美國非營利環保組織奧杜邦學會（National Audubon Society）8日發表研究指出，以目前的氣候變遷速度，若再不減少溫室氣體排放，到了2080年，北美314種鳥類將失去一半以上的生存空間，白頭鷹——美國國鳥的夏季生存空間，甚至將在接下來65年間減少近75%。
奧杜邦學會總裁兼執行長David Yarnold說，「美國本土最大鳥類黑嘴天鵝（Trumpeter Swan）、褐頭五十雀（Brown-headed Nuthatch）以及美洲反嘴鷸（American Avocet）等鳥類的生存範圍可能減少超過99%，滅絕風險極高。」
At the current pace of climate change, 314 species of North American birds could lose half or more of their livable ranges by the year 2080 if nothing is done to stop the release of greenhouse gases into the atmosphere, finds a scientific study issued Monday by the National Audubon Society.
The national symbol of the United States, the Bald Eagle, could see its current summer range decrease by nearly 75 percent in the next 65 years.
Audubon President and CEO David Yarnold says, “Some, like the Trumpeter Swan, Brown-headed Nuthatch, and American Avocet, could lose more than 99 percent of their livable range, which puts them at extreme risk for extinction,” says Yarnold.
These are conservative estimates based on cutting-edge science and state-of-the-art climate models.
“The greatest threat our birds face today is global warming. That’s our unequivocal conclusion after seven years of painstakingly careful and thorough research,” said Audubon Chief Scientist Gary Langham, who led the study, which was funded in part by the U.S. Fish and Wildlife Service.
Audubon is using the results of this study as an urgent call to action to protect “climate strongholds,” key places that will continue to support bird life in the coming decades.
Audubon Monday launched a climate initiative to give North American residents the information, the training, and the tools they need to create solutions – in backyards, communities, states and provinces.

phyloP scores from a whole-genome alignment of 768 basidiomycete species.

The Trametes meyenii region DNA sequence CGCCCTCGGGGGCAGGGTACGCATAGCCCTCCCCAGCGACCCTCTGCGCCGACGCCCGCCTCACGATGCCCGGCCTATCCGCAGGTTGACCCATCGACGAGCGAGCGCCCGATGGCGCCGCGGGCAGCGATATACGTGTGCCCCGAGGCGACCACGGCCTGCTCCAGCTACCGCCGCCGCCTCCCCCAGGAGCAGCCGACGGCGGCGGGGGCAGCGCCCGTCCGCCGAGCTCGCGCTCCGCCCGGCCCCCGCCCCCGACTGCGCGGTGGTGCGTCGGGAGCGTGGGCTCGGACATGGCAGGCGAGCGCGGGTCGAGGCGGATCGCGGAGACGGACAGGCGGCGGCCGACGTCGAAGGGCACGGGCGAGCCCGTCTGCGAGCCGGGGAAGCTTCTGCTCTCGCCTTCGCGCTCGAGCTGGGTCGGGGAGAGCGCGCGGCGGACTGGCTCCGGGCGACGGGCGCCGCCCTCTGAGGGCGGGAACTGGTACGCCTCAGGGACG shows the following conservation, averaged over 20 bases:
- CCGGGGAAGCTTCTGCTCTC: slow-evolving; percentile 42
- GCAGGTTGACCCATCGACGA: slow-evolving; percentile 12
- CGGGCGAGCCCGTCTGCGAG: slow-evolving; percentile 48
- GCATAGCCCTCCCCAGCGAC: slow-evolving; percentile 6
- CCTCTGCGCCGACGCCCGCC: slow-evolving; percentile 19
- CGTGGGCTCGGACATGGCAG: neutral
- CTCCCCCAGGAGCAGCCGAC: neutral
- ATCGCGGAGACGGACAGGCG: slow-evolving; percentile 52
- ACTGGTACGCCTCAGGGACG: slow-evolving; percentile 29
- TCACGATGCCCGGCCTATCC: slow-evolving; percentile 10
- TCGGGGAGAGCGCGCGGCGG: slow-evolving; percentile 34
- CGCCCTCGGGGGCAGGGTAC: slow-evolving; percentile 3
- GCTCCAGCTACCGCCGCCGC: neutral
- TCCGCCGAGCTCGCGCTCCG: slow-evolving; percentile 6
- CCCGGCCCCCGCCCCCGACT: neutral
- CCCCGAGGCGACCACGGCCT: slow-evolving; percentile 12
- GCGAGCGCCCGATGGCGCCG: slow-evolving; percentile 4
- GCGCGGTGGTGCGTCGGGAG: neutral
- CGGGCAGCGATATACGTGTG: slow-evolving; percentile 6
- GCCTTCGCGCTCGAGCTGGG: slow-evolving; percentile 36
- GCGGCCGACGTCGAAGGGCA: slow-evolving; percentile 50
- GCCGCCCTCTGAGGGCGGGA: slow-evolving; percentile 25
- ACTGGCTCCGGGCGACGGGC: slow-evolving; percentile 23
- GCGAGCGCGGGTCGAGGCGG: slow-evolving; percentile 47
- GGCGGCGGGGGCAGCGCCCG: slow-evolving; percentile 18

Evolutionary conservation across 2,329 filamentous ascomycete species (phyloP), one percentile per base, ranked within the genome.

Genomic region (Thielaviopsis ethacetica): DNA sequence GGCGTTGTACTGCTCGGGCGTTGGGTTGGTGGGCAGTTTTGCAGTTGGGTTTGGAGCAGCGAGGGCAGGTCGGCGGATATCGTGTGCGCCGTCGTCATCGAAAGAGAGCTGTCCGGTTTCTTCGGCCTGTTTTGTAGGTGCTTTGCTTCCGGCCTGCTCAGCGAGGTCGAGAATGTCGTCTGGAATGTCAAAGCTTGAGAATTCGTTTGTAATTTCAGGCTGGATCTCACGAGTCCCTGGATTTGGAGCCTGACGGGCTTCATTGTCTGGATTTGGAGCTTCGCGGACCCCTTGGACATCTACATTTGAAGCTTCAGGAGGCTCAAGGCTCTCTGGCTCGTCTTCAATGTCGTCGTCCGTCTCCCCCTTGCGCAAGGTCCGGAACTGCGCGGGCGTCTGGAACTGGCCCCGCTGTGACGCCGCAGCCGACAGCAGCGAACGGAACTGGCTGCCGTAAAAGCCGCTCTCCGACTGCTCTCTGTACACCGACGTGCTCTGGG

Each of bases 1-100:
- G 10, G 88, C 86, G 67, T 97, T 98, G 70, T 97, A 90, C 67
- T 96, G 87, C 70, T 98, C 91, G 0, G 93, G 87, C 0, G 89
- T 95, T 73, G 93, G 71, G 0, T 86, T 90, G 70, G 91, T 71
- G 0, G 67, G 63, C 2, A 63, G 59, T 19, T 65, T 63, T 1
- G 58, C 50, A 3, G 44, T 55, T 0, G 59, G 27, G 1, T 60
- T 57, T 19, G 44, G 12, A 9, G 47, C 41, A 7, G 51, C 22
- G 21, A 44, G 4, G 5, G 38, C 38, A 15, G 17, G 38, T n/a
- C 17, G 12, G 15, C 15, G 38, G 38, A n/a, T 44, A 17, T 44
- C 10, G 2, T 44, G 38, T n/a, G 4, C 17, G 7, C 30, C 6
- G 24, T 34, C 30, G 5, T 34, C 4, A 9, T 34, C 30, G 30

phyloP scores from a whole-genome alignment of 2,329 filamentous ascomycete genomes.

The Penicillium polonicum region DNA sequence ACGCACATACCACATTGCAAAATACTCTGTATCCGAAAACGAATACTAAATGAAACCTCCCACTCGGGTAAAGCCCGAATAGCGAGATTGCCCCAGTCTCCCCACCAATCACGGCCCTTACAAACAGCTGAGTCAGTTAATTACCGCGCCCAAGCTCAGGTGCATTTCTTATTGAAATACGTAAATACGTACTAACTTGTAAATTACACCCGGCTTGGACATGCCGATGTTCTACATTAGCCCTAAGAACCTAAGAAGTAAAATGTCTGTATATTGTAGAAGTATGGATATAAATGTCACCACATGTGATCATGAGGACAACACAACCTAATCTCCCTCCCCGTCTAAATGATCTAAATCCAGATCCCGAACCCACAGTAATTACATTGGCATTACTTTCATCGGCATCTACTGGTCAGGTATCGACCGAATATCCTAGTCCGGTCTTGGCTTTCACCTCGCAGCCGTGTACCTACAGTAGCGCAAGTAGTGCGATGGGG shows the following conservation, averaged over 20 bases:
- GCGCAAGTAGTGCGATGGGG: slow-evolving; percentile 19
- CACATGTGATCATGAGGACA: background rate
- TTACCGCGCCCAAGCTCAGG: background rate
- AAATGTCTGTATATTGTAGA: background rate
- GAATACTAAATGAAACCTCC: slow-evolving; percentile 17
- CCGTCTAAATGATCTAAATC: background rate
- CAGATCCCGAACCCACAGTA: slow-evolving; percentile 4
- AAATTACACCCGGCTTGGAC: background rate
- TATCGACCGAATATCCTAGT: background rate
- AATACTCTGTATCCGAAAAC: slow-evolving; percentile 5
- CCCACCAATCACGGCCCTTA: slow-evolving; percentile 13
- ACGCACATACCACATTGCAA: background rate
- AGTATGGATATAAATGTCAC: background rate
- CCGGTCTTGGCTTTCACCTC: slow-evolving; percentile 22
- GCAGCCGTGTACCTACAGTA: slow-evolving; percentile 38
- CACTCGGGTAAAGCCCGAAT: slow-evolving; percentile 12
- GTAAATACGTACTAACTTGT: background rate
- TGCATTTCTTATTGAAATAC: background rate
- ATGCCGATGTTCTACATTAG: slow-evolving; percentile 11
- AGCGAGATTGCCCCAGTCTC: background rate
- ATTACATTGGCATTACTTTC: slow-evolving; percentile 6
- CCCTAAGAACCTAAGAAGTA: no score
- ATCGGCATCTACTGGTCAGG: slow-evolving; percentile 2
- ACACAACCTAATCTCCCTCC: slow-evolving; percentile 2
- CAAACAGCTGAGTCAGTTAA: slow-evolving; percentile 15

The group encourages people to read the report at: climate.audubon.org and to share their own stories of climate change.
“Many bird species are already struggling,” said Yarnold, “victims of habitat loss, pollution, and man-made obstacles like skyscrapers and towers. Our urgent climate warning comes on top of an already crowded and urgent agenda for conserving birds and their habitats.”
The Common Loon, icon of the north and state bird of Minnesota, may no longer be able to breed in the lower 48 states by 2080.
The Baltimore Oriole, state bird of Maryland and mascot for Baltimore’s baseball team, may no longer nest in the Mid-Atlantic, shifting north instead to follow the climatic conditions it requires.
“This new North American study is consistent with results from Europe, Africa and Asia showing that climate change will have profound impacts on the world’s birds, with many more species projected to be in trouble than benefiting,” said Dr. Stuart Butchart, head of science with BirdLife International.